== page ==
The white-washed cottages on the left were demolished, in 1921, to make way for the 'New Cinema' which, after a good run, closed in 1960. (I'm sure I remember it as the 'Plaza' at some point!) It was reopened, in November 1961, as the 'Royal Cinema' but a year later it became, like so many other cinemas at this time, a bingo hall. This, too, was only a short-lived venture and in 1984, Ken Dodd opened the 'Royal Shopping Arcade'.
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The Coronation - 1953.
I'd have been four or five years of age at this time and can remember going to the town hall with mum and being given two Coronation mugs, they were in the house for years and years. I included this photo, after seeing it on 'Neston & Parkate Memories' Facebook page, because I probably knew most of those people, by sight at least!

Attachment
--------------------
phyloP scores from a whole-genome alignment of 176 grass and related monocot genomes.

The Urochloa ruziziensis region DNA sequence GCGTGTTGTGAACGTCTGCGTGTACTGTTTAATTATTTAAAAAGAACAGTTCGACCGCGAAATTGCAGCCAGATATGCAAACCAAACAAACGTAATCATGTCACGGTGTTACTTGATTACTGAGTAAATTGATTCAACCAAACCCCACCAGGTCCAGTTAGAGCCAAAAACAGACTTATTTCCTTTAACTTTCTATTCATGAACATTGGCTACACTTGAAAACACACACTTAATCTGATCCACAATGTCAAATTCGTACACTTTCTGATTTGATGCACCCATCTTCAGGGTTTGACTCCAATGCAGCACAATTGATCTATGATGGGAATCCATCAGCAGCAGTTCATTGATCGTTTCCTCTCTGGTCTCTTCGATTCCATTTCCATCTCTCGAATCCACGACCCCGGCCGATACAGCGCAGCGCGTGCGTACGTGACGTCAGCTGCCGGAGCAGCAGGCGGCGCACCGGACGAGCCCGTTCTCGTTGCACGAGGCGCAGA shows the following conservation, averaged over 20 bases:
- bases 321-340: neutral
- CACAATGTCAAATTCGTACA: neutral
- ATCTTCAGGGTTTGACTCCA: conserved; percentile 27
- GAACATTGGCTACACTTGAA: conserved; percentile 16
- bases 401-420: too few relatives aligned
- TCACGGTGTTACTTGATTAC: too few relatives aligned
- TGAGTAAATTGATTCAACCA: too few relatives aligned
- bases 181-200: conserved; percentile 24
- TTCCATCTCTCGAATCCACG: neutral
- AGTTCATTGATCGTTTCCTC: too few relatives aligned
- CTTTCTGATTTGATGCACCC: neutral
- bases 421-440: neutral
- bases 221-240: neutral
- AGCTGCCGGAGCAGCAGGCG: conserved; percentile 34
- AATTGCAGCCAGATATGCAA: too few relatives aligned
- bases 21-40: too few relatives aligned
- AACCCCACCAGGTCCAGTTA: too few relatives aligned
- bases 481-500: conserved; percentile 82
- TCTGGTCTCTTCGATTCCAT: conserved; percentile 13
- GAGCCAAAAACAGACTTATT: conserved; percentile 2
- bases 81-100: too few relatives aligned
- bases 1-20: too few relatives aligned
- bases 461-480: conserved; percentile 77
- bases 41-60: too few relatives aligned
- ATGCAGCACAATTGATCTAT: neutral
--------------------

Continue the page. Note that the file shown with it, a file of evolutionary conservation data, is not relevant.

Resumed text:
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Liberal Club
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The Liberal Club - 1908.
Built in 1902 at a cost of £3,000 to accommodate 900 people and offered billiards, smoking and reading rooms, baths and lavatories, two tennis courts and a bowling green.

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In 1908 the Liberal Club was renamed the 'Neston Institute' and during the 1914-18 war was used as a Red Cross hospital forcing the 'Neston Picturedrome Company', that showed films there, to move to the Town Hall.

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C1905 - The Shrewsbury Arms at Hinderton.

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Judging from the bench, outside the pub, this will date to about the same date as the previous image.

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C1905. These are the cottages just opposite the Shrewsbury Arms on Chester High Road.